I have had a very enriching experience with my directors. Suman Ghosh is very different from all the other directors I have worked with. He has the zeal to create something new and unique. I really liked working with him. He is very choosy about the films he wants to make. That is what I like the most about him. With Babu, if you watch his very first film, you are going to get a feel of a ‘Ray’ film. In his later directorial ventures he developed his own style. He is a very educated person. He is very disciplined when it comes to work. Of course, it is all because he had a different schooling. Mrinal Sen was fascinating. Usually every director provides the script to the actor beforehand. He was completely the opposite. He used to snatch the script away and ask the actors to perform on the spot spontaneously. He was very open to actors contributing and enhancing their dialogues while delivering it in the set.

Which are the films that are special to you?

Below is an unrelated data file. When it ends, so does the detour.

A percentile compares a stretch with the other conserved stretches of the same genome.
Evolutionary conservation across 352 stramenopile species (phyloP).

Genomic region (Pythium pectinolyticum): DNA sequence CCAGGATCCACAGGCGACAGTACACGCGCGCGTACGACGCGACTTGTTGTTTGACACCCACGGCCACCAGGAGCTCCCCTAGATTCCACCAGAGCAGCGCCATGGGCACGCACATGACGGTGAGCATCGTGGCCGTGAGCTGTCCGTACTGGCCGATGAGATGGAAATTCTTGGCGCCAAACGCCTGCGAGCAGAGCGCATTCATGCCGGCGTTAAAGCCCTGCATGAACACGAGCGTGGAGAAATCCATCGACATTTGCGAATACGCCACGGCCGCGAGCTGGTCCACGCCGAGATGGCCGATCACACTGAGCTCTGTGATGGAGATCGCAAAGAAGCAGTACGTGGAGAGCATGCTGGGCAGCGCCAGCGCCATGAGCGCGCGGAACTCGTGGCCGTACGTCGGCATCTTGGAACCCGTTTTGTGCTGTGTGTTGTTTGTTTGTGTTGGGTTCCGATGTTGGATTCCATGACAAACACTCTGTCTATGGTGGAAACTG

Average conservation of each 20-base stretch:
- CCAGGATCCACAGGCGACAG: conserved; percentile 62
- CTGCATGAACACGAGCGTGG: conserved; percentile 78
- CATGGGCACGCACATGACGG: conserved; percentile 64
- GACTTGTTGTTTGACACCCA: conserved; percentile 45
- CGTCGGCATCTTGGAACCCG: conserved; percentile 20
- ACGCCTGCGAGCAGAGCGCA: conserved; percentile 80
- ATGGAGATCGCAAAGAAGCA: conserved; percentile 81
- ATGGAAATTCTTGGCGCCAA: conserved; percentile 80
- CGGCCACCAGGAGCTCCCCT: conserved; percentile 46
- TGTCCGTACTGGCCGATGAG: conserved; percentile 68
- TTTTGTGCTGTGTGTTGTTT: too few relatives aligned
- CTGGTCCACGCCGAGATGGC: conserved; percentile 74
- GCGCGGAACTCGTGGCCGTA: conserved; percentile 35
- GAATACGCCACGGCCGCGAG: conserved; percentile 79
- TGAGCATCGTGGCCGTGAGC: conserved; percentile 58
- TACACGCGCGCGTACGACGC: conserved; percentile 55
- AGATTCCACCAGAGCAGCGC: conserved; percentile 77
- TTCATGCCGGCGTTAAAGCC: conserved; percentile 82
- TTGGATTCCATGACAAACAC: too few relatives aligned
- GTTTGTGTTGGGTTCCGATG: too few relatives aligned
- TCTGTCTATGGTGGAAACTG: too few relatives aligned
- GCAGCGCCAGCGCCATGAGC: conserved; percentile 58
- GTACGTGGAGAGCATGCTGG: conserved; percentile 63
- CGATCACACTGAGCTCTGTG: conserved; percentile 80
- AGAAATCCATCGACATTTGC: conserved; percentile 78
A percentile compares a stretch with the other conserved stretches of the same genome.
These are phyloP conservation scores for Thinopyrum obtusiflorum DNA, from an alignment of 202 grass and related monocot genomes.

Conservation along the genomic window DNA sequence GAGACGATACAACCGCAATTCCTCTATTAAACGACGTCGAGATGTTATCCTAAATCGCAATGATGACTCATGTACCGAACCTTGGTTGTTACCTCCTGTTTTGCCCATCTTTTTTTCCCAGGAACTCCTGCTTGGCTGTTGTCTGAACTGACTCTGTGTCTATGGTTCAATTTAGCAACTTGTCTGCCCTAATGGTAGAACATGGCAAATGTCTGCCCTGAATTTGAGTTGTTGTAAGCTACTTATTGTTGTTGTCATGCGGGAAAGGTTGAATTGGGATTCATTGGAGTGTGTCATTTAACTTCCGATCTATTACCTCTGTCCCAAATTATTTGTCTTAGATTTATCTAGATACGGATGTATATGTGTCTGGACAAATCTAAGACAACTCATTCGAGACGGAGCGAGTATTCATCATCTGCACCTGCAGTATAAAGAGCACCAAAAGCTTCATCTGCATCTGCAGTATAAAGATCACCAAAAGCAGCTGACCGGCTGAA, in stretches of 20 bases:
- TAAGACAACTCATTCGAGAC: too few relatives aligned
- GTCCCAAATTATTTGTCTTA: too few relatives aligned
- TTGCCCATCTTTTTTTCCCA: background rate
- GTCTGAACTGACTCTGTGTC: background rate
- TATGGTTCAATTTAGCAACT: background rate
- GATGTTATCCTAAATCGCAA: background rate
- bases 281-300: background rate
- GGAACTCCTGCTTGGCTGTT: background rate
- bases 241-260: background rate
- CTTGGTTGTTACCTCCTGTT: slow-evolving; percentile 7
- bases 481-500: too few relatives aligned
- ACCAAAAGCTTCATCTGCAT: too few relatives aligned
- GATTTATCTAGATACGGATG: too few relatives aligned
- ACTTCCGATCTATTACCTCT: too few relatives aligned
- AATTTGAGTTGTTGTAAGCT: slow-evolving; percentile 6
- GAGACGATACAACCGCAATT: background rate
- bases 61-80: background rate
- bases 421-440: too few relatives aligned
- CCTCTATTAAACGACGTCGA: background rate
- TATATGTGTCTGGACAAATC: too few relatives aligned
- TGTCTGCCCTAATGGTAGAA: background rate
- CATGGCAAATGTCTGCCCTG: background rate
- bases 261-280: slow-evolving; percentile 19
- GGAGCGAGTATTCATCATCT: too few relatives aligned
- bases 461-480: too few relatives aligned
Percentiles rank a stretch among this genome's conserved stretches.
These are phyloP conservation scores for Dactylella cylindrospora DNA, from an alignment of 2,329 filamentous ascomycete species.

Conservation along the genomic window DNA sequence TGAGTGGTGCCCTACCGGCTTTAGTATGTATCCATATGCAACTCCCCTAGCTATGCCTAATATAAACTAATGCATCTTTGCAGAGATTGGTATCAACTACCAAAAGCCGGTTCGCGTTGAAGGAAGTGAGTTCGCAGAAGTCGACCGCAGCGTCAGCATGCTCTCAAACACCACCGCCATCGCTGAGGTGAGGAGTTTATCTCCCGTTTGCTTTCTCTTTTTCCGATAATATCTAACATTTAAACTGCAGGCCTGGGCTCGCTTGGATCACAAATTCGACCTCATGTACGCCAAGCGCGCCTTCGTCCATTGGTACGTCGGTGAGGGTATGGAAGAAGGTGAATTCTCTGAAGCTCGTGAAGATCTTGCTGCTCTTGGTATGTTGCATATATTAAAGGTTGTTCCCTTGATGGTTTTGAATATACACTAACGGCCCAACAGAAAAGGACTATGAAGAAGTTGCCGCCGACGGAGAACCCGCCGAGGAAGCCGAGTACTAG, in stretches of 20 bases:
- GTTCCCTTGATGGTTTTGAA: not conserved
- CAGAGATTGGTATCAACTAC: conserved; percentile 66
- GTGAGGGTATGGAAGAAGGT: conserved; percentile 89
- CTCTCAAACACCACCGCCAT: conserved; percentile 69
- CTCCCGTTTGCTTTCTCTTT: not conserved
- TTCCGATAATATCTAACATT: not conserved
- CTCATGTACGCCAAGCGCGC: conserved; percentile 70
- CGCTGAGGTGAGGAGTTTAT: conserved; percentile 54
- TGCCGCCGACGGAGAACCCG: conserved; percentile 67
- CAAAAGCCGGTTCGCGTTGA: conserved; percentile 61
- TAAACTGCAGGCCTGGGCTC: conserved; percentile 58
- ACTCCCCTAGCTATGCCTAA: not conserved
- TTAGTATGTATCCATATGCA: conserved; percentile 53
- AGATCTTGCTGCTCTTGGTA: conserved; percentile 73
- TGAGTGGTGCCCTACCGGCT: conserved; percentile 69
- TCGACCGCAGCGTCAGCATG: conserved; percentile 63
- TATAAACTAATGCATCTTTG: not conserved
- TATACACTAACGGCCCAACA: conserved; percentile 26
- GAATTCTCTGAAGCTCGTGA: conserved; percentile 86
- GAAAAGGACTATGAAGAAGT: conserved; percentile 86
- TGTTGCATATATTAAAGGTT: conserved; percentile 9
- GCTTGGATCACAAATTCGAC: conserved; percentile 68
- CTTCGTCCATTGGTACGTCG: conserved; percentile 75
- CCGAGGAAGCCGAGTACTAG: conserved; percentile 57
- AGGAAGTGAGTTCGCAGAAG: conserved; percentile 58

There are films which I did with Bappaditya Bandopadhyay like Kaal, Silpantar, Kantatar, Devaki (which starred Suman Ranganathan). My first film with Soumitra Chatterjee, Agradani, directed by Palash Banerjee, based on a story by Tarasankar Bandyopadhyay, is also a very special film because it challenged me as an actor. I also liked working with Suman Ghosh in Peace Haven. Utpalendu Chakraborty’s Chokh is very important to me as I acted with Om Puri. Ekti Bangali Bhooter Golpo is the first Zee Bangla Original where the story revolves around me.
 

Any anecdote which you would like to share from your early shooting days?

In Spandan, directed by Biplab Roy Chowdhury, I worked with Amol Palekar. Let me share an incident with you. During the shoot Biplab called and told me that Amol Palekar didn’t want me to deliver my first two dialogues. Instead he’d say the dialogue. Every time I wanted to deliver my dialogues, Amol Palekar interrupted in the middle and didn’t let me go on. So when next it was my chance to deliver the dialogue I placed my hands over his mouth, narrated my lines and didn’t let him speak (laughs out loud)! 

Is there a certain film or a role for which people recognize you the most?